Not long ago, I posted about how oil prices would never see anything near $100 a barrel again, because as soon as prices started climbing above $50 or $60, U.S. producers would crank up previously idled oil fields, and that is just what happened.
With OPEC’s oil production cut earlier this year, prices indeed did start rising, and U.S. producers turned the pumps back on. Prices have made it back up in to the fifties. Today, however, prices slipped back below $50 per barrel ahead of a report on U.S. oil rig count that most analysts predict will show even more U.S. production coming online. Couple that with uncertainty about whether OPEC — and Russia — will extend their supply cuts, and you have investors nervous that prices have nowhere to go but down.
Oil Prices and U.S. Stock Prices
The reality is that, for America, $50 per barrel is a pretty happy medium spot. At $50 per barrel, oil value is high enough for most U.S. producers to make a profit, and for banks to continue feeling good about credit backed by oil reserves. Together, this keeps the stocks of S&P 500 companies like Exxon and Shell and so on from dropping down and dragging the Dow Jones and S&P 500 index with them.
At the same time, $50 a barrel oil translates into a comfortable, low $2’s range for gas prices. In other words, $50 per barrel doesn’t hurt U.S. stocks, or the U.S. stock market, while also not hurting U.S. consumers, and companies that depend on fuel like transportation, shipping, and others.
Investing and Oil Prices
For stocks that aren’t directly tied to oil, the concern is not so much that lower oil prices down in the $40 per barrel range would directly affect stocks like Apple, GE, IBM, and the like. Rather, the concern is that the hit actual oil producers and providers would take might be just the outside shock that causes the markets to finally react to what many analysts see as a growing overvaluation.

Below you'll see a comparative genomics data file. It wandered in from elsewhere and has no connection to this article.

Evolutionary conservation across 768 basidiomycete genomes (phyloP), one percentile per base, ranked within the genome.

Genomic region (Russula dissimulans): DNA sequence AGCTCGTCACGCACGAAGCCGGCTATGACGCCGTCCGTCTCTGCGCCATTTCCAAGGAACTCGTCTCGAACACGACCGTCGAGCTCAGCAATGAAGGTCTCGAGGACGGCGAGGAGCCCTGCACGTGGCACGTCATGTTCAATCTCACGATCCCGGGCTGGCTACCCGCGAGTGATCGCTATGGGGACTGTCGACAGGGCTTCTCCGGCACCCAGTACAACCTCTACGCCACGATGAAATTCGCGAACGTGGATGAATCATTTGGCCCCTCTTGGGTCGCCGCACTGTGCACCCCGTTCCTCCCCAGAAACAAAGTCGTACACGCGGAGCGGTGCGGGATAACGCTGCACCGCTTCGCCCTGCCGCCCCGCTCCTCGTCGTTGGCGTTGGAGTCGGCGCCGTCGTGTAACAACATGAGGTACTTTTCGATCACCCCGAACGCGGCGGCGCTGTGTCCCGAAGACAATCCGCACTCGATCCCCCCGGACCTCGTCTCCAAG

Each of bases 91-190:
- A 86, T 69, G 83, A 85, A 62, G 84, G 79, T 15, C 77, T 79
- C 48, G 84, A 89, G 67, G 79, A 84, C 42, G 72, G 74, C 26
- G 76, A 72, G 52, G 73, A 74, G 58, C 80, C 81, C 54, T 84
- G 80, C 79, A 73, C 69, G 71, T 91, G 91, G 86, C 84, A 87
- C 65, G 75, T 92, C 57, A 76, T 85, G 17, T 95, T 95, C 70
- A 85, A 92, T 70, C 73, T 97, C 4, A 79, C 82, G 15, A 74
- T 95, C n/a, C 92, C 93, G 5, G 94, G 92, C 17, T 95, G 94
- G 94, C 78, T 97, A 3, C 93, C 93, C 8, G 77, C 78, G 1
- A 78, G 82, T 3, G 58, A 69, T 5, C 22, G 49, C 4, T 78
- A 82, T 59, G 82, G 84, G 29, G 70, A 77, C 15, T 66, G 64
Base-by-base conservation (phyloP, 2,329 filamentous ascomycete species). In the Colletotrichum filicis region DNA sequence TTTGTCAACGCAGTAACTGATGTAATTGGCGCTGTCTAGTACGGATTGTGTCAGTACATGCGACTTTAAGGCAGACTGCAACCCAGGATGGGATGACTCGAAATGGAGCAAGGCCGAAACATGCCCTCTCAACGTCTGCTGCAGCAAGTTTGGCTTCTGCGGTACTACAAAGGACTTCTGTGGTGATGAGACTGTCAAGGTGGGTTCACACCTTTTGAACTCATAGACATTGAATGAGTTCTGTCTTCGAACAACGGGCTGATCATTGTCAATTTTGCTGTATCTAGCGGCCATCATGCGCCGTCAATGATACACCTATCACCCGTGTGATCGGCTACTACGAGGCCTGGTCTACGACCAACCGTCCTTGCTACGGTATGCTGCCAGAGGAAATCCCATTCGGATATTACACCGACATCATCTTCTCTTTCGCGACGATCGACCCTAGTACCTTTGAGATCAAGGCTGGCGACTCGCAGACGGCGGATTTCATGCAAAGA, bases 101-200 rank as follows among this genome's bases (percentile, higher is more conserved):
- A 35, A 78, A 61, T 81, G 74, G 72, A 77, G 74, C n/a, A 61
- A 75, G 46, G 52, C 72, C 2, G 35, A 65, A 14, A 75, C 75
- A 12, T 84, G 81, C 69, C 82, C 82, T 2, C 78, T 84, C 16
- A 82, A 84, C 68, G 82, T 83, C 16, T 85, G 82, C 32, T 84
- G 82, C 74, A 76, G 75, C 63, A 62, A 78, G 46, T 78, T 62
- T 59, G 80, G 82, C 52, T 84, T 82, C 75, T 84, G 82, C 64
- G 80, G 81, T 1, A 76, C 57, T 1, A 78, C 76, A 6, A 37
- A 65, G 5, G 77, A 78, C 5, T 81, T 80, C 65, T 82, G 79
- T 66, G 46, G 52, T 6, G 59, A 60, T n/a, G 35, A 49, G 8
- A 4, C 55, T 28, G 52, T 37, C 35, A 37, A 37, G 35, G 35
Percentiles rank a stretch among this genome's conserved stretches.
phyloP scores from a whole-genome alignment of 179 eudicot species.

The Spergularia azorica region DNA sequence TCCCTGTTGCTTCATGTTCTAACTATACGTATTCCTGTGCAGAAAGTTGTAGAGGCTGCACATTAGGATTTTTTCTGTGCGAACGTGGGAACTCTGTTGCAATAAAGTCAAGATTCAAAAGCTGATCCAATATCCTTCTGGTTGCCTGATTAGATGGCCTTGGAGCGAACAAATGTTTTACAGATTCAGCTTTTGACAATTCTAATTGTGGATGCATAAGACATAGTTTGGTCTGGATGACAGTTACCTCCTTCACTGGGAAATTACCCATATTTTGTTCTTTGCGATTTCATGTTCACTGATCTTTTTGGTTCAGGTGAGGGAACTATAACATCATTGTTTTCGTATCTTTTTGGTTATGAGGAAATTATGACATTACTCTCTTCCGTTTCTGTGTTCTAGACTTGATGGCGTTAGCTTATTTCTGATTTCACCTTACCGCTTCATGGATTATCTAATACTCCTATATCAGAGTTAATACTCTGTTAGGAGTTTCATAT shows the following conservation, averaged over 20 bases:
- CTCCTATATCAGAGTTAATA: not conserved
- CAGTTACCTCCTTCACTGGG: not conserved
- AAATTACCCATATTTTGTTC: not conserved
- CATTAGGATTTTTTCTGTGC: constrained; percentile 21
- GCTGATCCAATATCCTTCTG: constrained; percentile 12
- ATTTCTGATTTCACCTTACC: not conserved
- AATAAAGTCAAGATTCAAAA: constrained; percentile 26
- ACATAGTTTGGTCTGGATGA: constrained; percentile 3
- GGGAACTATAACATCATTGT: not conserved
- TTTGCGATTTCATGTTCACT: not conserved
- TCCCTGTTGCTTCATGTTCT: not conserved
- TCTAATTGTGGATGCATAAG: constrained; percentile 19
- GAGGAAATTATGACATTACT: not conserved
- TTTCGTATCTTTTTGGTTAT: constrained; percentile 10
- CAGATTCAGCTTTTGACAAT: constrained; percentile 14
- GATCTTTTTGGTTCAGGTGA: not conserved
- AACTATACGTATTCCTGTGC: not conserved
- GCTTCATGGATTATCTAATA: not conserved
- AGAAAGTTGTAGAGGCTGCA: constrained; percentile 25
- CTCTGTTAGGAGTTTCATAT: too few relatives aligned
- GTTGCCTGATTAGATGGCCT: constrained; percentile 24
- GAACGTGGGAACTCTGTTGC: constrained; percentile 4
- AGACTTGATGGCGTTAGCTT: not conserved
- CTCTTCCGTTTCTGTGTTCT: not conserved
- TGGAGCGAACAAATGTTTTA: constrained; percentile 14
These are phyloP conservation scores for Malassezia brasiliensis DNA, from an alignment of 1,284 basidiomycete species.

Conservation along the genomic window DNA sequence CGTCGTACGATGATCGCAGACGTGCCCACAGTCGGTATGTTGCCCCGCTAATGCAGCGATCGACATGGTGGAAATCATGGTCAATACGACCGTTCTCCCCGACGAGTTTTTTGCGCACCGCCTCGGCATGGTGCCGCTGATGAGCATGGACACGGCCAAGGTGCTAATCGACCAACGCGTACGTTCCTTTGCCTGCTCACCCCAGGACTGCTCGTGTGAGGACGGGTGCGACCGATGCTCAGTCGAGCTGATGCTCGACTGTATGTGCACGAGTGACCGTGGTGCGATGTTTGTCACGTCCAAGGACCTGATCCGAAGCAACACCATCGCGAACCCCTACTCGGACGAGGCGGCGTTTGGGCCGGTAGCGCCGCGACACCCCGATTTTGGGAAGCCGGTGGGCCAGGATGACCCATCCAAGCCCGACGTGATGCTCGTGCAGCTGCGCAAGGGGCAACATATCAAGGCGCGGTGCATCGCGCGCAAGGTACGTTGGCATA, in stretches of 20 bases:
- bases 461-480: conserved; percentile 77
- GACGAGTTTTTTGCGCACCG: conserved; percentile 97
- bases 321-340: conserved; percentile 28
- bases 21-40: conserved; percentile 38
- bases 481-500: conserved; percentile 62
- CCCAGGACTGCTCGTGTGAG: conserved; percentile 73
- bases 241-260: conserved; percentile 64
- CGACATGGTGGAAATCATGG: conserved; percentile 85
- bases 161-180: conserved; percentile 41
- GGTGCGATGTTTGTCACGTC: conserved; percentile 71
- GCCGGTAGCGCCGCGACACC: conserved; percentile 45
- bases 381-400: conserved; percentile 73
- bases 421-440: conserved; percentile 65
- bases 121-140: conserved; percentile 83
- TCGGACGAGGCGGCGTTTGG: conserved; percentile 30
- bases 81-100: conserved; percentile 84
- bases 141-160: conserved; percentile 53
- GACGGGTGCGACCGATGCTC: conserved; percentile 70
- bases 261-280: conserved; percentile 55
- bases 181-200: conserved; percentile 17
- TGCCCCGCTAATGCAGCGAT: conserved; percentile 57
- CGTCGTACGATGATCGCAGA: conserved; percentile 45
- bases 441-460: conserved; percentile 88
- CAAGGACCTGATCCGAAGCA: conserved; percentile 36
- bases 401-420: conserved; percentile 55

As we discussed previously, the stock market often corrects itself without a violent crash, but rather with an extended sideways run, or even a gentle, months long correction. It usually takes an outside event to shock the markets into a full collapse, and oil company’s (and related) stocks falling due to oil prices that are too low, might be just that shock.
What should investors do?
As always, for long-term investors, the answer is to maintain a well-diversified portfolio customized for your goals and risk tolerance. The ups and downs, and even potentially unpleasant shocks of an oil price inspired crash will all work themselves out over time with regular rebalancing and regular investments.
For short-term investors, it’s too soon to pull the trigger on any oil price-based strategies. A short blip under $50 does not an oil slump make. It’s still possible that U.S. oil rig count is nearing its top for this price point and that things will stabilize right around the $50 mark. In short, keep a close eye on oil prices but wait for $45 or even $44 before thinking about what happens next.
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For medium-term investors, it’s time to start thinking about what you want to own through the rest of this year and next year. No matter how much oil exposure you have right now, you don’t need anymore. If you are over-exposed to oil (what were you thinking?) now is the time to trim back.
That being said, this is not the time for panicked selling either. Trim your positions if they are too concentrated, but otherwise, it is probably sufficient to direct your investments elsewhere for the foreseeable future as a way to reduce overall exposure. Keep in mind that includes being cautious not just on oil related companies, but oil dependent countries as well.
For now, $50 is just fine. It’s the next $5 up or down that should set the wheels in motion.